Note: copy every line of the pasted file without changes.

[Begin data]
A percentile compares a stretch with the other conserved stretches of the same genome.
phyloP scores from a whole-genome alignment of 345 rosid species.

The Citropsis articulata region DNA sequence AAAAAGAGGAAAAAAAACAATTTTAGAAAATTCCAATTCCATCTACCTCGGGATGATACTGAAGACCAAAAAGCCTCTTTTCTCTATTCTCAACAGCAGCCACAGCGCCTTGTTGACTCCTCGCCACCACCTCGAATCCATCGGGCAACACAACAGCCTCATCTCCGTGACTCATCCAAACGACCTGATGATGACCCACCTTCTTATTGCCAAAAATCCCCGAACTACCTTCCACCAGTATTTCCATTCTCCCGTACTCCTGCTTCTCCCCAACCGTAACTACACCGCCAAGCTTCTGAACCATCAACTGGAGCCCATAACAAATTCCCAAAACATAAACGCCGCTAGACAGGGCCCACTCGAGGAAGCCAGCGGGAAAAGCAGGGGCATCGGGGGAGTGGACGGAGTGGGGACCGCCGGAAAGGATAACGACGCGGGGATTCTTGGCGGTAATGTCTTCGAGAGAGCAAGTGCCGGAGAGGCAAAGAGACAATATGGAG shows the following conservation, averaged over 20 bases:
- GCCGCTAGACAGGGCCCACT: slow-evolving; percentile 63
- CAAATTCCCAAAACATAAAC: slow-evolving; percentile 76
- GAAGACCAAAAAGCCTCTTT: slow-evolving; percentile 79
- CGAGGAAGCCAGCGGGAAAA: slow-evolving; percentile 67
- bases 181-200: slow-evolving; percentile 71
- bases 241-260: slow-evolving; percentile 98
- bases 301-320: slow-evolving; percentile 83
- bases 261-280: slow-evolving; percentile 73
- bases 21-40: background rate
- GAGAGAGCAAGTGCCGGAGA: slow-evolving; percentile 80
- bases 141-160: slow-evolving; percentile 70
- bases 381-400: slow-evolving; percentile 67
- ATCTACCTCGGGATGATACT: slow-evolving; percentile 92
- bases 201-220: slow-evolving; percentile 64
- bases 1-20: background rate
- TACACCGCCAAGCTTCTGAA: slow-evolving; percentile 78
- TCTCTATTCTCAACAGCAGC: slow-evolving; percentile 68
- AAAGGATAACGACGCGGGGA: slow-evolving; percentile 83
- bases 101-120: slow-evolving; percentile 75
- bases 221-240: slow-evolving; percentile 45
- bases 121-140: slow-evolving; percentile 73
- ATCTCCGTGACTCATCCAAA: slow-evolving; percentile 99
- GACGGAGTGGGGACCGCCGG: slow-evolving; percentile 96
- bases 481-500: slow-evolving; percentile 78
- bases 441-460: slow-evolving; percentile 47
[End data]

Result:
A percentile compares a stretch with the other conserved stretches of the same genome.
phyloP scores from a whole-genome alignment of 345 rosid species.

The Citropsis articulata region DNA sequence AAAAAGAGGAAAAAAAACAATTTTAGAAAATTCCAATTCCATCTACCTCGGGATGATACTGAAGACCAAAAAGCCTCTTTTCTCTATTCTCAACAGCAGCCACAGCGCCTTGTTGACTCCTCGCCACCACCTCGAATCCATCGGGCAACACAACAGCCTCATCTCCGTGACTCATCCAAACGACCTGATGATGACCCACCTTCTTATTGCCAAAAATCCCCGAACTACCTTCCACCAGTATTTCCATTCTCCCGTACTCCTGCTTCTCCCCAACCGTAACTACACCGCCAAGCTTCTGAACCATCAACTGGAGCCCATAACAAATTCCCAAAACATAAACGCCGCTAGACAGGGCCCACTCGAGGAAGCCAGCGGGAAAAGCAGGGGCATCGGGGGAGTGGACGGAGTGGGGACCGCCGGAAAGGATAACGACGCGGGGATTCTTGGCGGTAATGTCTTCGAGAGAGCAAGTGCCGGAGAGGCAAAGAGACAATATGGAG shows the following conservation, averaged over 20 bases:
- GCCGCTAGACAGGGCCCACT: slow-evolving; percentile 63
- CAAATTCCCAAAACATAAAC: slow-evolving; percentile 76
- GAAGACCAAAAAGCCTCTTT: slow-evolving; percentile 79
- CGAGGAAGCCAGCGGGAAAA: slow-evolving; percentile 67
- bases 181-200: slow-evolving; percentile 71
- bases 241-260: slow-evolving; percentile 98
- bases 301-320: slow-evolving; percentile 83
- bases 261-280: slow-evolving; percentile 73
- bases 21-40: background rate
- GAGAGAGCAAGTGCCGGAGA: slow-evolving; percentile 80
- bases 141-160: slow-evolving; percentile 70
- bases 381-400: slow-evolving; percentile 67
- ATCTACCTCGGGATGATACT: slow-evolving; percentile 92
- bases 201-220: slow-evolving; percentile 64
- bases 1-20: background rate
- TACACCGCCAAGCTTCTGAA: slow-evolving; percentile 78
- TCTCTATTCTCAACAGCAGC: slow-evolving; percentile 68
- AAAGGATAACGACGCGGGGA: slow-evolving; percentile 83
- bases 101-120: slow-evolving; percentile 75
- bases 221-240: slow-evolving; percentile 45
- bases 121-140: slow-evolving; percentile 73
- ATCTCCGTGACTCATCCAAA: slow-evolving; percentile 99
- GACGGAGTGGGGACCGCCGG: slow-evolving; percentile 96
- bases 481-500: slow-evolving; percentile 78
- bases 441-460: slow-evolving; percentile 47